Kirshenbaum E, Nguyen H, Margulets V, Crandall M, Nematisouldaragh D, Rabinovich-Nikitin I. Retinoic acid-related orphan receptors regulate autophagy and cell survival in cardiac myocytes during hypoxic stress. The Journal of Cardiovascular Aging. 2023; 3(4): 40. http://dx.doi.org/10.20517/jca.2023.31

Chicago/Turabian Style

Eryn Kirshenbaum, Huong Nguyen, Victoria Margulets, Molly Crandall, Darya Nematisouldaragh, Inna Rabinovich-Nikitin. 2023. "Retinoic acid-related orphan receptors regulate autophagy and cell survival in cardiac myocytes during hypoxic stress" The Journal of Cardiovascular Aging. 3, no.4: 40. http://dx.doi.org/10.20517/jca.2023.31

ACS Style

Kirshenbaum, E.; Nguyen H.; Margulets V.; Crandall M.; Nematisouldaragh D.; Rabinovich-Nikitin I. Retinoic acid-related orphan receptors regulate autophagy and cell survival in cardiac myocytes during hypoxic stress. J. Cardiovasc. Aging. 2023, 3, 40. http://dx.doi.org/10.20517/jca.2023.31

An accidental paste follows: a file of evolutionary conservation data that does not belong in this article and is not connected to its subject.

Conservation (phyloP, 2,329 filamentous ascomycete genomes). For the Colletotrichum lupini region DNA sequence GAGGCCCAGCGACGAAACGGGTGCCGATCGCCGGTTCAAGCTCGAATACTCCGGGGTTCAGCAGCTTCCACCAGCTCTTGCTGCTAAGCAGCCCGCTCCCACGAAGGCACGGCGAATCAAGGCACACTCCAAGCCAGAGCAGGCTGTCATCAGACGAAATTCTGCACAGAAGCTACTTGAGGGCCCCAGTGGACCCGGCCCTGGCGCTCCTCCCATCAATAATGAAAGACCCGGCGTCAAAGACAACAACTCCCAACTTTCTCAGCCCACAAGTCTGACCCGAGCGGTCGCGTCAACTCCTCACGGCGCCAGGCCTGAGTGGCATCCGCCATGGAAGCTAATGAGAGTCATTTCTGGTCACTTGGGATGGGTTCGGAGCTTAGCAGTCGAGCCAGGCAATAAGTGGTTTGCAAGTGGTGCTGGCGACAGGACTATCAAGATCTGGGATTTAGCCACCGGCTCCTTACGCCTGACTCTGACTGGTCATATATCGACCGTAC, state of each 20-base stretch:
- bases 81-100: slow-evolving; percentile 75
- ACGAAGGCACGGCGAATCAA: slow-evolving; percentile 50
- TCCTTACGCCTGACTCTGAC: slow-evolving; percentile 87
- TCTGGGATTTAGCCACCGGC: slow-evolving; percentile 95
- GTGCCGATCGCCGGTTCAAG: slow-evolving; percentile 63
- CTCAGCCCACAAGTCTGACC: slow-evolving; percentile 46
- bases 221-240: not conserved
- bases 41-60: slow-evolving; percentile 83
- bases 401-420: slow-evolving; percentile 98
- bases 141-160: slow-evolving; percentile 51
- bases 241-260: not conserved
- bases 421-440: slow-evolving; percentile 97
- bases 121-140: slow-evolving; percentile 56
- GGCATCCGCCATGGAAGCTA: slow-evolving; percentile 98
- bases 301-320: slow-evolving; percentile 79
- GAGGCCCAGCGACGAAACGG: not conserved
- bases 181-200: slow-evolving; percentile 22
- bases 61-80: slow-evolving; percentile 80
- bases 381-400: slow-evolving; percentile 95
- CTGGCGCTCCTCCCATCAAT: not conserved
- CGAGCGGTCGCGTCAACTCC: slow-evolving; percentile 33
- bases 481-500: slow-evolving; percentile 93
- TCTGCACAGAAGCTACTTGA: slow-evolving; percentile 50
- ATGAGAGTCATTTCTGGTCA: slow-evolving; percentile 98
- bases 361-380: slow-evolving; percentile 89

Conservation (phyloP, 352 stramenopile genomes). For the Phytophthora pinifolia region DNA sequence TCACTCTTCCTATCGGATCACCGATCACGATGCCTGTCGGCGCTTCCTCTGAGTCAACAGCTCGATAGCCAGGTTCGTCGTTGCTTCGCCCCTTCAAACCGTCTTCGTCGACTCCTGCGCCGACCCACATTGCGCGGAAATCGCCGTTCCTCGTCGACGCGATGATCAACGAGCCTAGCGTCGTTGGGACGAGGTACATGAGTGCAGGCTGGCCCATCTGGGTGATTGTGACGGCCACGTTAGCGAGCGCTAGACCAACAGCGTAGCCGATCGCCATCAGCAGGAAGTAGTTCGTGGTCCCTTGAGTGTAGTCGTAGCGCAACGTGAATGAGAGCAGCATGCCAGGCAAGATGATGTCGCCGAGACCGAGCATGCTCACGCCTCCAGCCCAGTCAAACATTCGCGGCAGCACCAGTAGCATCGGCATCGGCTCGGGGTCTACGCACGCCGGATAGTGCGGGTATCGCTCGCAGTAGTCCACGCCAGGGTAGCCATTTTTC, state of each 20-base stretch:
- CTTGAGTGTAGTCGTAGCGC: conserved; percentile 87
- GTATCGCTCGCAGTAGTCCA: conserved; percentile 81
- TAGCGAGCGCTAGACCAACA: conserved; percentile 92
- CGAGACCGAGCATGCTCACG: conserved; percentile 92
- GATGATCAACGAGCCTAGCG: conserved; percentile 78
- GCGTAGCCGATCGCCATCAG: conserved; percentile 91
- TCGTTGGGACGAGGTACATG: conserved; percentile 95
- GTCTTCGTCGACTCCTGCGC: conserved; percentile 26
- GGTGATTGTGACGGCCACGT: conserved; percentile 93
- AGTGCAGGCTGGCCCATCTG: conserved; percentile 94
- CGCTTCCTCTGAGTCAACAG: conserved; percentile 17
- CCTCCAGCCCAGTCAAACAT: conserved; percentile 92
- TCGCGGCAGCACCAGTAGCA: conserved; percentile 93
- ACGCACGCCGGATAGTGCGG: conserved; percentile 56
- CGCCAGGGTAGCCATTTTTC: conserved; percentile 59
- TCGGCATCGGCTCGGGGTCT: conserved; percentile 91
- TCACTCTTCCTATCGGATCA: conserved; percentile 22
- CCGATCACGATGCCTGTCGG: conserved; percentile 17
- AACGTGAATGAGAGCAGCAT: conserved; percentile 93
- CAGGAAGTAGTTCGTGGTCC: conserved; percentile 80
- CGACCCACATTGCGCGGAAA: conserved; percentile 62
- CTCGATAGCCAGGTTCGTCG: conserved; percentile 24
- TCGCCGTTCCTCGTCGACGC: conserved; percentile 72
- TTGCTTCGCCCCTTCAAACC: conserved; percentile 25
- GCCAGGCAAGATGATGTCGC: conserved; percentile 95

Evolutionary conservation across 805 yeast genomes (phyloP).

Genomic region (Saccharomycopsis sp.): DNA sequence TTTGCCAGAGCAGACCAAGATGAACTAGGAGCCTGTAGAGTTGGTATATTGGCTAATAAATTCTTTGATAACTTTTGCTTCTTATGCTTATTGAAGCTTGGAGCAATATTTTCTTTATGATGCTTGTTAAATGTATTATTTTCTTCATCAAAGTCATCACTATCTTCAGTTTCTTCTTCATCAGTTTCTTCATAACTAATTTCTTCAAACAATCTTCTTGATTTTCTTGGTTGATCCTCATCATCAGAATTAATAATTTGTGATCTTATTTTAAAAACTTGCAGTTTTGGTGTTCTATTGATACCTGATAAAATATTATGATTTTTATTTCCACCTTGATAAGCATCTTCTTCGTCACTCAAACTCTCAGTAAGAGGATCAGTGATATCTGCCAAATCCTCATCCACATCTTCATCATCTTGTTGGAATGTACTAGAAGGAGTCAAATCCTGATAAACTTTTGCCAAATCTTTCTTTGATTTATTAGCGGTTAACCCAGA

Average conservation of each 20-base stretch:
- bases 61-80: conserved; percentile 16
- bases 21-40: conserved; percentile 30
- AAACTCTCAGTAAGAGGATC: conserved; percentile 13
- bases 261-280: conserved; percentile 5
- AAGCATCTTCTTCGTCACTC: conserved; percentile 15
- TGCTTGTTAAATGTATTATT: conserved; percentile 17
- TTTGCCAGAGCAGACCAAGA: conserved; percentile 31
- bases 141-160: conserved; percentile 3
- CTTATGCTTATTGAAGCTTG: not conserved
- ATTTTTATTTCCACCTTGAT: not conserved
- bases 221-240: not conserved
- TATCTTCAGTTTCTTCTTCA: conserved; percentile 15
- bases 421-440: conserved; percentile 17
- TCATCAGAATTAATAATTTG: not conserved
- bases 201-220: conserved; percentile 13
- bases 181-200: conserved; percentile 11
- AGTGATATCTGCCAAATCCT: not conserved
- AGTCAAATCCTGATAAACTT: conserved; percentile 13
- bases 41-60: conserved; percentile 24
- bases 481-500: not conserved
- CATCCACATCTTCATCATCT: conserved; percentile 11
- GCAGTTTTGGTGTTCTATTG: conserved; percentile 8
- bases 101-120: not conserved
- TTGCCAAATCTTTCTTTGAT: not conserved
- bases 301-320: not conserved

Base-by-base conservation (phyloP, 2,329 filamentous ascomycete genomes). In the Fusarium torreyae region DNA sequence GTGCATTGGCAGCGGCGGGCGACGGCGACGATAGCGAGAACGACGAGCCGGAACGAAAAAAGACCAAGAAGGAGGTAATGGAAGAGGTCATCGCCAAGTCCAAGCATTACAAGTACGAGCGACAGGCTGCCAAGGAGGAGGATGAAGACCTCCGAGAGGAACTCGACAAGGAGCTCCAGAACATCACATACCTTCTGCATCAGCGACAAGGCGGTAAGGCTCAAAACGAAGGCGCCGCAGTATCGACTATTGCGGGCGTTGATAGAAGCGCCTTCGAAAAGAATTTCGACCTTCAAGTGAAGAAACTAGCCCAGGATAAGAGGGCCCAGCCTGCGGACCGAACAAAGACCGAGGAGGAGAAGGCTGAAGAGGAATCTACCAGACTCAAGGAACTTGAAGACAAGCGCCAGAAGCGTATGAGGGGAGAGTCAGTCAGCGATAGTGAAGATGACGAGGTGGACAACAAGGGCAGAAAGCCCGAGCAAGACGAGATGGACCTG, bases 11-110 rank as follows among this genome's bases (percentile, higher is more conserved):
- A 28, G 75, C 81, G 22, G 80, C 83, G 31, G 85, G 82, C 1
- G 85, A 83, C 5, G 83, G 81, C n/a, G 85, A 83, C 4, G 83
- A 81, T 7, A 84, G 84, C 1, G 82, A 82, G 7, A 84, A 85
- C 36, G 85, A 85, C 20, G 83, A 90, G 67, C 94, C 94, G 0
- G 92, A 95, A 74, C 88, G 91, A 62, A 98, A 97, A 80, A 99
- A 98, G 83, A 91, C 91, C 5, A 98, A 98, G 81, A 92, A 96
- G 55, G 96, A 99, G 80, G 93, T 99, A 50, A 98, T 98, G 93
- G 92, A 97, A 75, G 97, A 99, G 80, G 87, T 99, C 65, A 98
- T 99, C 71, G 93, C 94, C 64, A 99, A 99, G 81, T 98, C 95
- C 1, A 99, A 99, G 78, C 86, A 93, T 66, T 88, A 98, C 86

About This Article

© The Author(s) 2023. Open Access This article is licensed under a Creative Commons Attribution 4.0 International License (https://creativecommons.org/licenses/by/4.0/), which permits unrestricted use, sharing, adaptation, distribution and reproduction in any medium or format, for any purpose, even commercially, as long as you give appropriate credit to the original author(s) and the source, provide a link to the Creative Commons license, and indicate if changes were made.